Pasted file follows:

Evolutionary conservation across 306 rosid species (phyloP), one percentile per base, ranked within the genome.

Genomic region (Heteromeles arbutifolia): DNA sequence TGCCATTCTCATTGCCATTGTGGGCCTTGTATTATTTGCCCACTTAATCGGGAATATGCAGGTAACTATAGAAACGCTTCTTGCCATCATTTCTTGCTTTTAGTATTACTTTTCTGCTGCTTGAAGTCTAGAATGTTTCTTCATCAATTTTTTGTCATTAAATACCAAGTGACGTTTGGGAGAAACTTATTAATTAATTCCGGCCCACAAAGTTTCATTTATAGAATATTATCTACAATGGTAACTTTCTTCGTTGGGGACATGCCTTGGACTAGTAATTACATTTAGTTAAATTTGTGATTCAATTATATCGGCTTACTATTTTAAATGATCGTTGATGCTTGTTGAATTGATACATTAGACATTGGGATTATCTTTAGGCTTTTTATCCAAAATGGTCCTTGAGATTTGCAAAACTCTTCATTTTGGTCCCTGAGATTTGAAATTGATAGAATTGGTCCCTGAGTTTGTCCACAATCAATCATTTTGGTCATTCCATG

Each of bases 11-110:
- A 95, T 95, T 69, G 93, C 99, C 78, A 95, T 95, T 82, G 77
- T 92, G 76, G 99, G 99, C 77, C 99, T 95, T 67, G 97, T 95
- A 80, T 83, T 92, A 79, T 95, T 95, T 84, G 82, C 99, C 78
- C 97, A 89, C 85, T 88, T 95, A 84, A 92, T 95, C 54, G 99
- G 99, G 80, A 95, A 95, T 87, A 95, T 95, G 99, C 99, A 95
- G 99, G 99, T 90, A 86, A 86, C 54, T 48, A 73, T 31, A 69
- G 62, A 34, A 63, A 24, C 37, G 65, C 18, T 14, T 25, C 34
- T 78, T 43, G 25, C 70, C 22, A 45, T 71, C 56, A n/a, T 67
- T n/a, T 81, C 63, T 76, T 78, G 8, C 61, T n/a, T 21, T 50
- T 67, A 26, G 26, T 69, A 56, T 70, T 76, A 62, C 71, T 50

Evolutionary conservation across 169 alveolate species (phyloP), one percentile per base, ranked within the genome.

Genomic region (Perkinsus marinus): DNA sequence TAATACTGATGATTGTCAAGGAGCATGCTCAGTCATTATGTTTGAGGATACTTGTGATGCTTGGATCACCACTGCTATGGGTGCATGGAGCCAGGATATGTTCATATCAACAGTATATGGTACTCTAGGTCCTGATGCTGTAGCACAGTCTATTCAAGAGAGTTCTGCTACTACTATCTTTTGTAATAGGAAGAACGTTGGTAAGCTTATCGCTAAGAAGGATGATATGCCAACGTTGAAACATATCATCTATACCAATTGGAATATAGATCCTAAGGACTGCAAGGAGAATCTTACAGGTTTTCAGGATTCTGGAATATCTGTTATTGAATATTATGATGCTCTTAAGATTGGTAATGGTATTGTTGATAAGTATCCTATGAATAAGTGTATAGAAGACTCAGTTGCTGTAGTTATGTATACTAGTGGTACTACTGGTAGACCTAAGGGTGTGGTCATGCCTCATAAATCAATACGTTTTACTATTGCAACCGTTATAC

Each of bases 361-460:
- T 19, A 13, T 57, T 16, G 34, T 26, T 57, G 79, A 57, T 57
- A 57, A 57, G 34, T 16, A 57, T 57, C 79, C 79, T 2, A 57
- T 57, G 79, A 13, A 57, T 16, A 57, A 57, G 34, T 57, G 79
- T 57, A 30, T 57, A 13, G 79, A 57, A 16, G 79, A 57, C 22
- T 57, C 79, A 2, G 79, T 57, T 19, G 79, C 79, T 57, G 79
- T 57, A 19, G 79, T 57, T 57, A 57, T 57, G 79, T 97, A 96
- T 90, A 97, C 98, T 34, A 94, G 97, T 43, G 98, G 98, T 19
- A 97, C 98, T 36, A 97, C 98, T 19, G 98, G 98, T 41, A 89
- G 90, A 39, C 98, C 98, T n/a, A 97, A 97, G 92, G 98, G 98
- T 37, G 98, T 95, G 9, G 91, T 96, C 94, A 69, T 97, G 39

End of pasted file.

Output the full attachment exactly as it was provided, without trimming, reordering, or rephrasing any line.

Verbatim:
Evolutionary conservation across 306 rosid species (phyloP), one percentile per base, ranked within the genome.

Genomic region (Heteromeles arbutifolia): DNA sequence TGCCATTCTCATTGCCATTGTGGGCCTTGTATTATTTGCCCACTTAATCGGGAATATGCAGGTAACTATAGAAACGCTTCTTGCCATCATTTCTTGCTTTTAGTATTACTTTTCTGCTGCTTGAAGTCTAGAATGTTTCTTCATCAATTTTTTGTCATTAAATACCAAGTGACGTTTGGGAGAAACTTATTAATTAATTCCGGCCCACAAAGTTTCATTTATAGAATATTATCTACAATGGTAACTTTCTTCGTTGGGGACATGCCTTGGACTAGTAATTACATTTAGTTAAATTTGTGATTCAATTATATCGGCTTACTATTTTAAATGATCGTTGATGCTTGTTGAATTGATACATTAGACATTGGGATTATCTTTAGGCTTTTTATCCAAAATGGTCCTTGAGATTTGCAAAACTCTTCATTTTGGTCCCTGAGATTTGAAATTGATAGAATTGGTCCCTGAGTTTGTCCACAATCAATCATTTTGGTCATTCCATG

Each of bases 11-110:
- A 95, T 95, T 69, G 93, C 99, C 78, A 95, T 95, T 82, G 77
- T 92, G 76, G 99, G 99, C 77, C 99, T 95, T 67, G 97, T 95
- A 80, T 83, T 92, A 79, T 95, T 95, T 84, G 82, C 99, C 78
- C 97, A 89, C 85, T 88, T 95, A 84, A 92, T 95, C 54, G 99
- G 99, G 80, A 95, A 95, T 87, A 95, T 95, G 99, C 99, A 95
- G 99, G 99, T 90, A 86, A 86, C 54, T 48, A 73, T 31, A 69
- G 62, A 34, A 63, A 24, C 37, G 65, C 18, T 14, T 25, C 34
- T 78, T 43, G 25, C 70, C 22, A 45, T 71, C 56, A n/a, T 67
- T n/a, T 81, C 63, T 76, T 78, G 8, C 61, T n/a, T 21, T 50
- T 67, A 26, G 26, T 69, A 56, T 70, T 76, A 62, C 71, T 50

Evolutionary conservation across 169 alveolate species (phyloP), one percentile per base, ranked within the genome.

Genomic region (Perkinsus marinus): DNA sequence TAATACTGATGATTGTCAAGGAGCATGCTCAGTCATTATGTTTGAGGATACTTGTGATGCTTGGATCACCACTGCTATGGGTGCATGGAGCCAGGATATGTTCATATCAACAGTATATGGTACTCTAGGTCCTGATGCTGTAGCACAGTCTATTCAAGAGAGTTCTGCTACTACTATCTTTTGTAATAGGAAGAACGTTGGTAAGCTTATCGCTAAGAAGGATGATATGCCAACGTTGAAACATATCATCTATACCAATTGGAATATAGATCCTAAGGACTGCAAGGAGAATCTTACAGGTTTTCAGGATTCTGGAATATCTGTTATTGAATATTATGATGCTCTTAAGATTGGTAATGGTATTGTTGATAAGTATCCTATGAATAAGTGTATAGAAGACTCAGTTGCTGTAGTTATGTATACTAGTGGTACTACTGGTAGACCTAAGGGTGTGGTCATGCCTCATAAATCAATACGTTTTACTATTGCAACCGTTATAC

Each of bases 361-460:
- T 19, A 13, T 57, T 16, G 34, T 26, T 57, G 79, A 57, T 57
- A 57, A 57, G 34, T 16, A 57, T 57, C 79, C 79, T 2, A 57
- T 57, G 79, A 13, A 57, T 16, A 57, A 57, G 34, T 57, G 79
- T 57, A 30, T 57, A 13, G 79, A 57, A 16, G 79, A 57, C 22
- T 57, C 79, A 2, G 79, T 57, T 19, G 79, C 79, T 57, G 79
- T 57, A 19, G 79, T 57, T 57, A 57, T 57, G 79, T 97, A 96
- T 90, A 97, C 98, T 34, A 94, G 97, T 43, G 98, G 98, T 19
- A 97, C 98, T 36, A 97, C 98, T 19, G 98, G 98, T 41, A 89
- G 90, A 39, C 98, C 98, T n/a, A 97, A 97, G 92, G 98, G 98
- T 37, G 98, T 95, G 9, G 91, T 96, C 94, A 69, T 97, G 39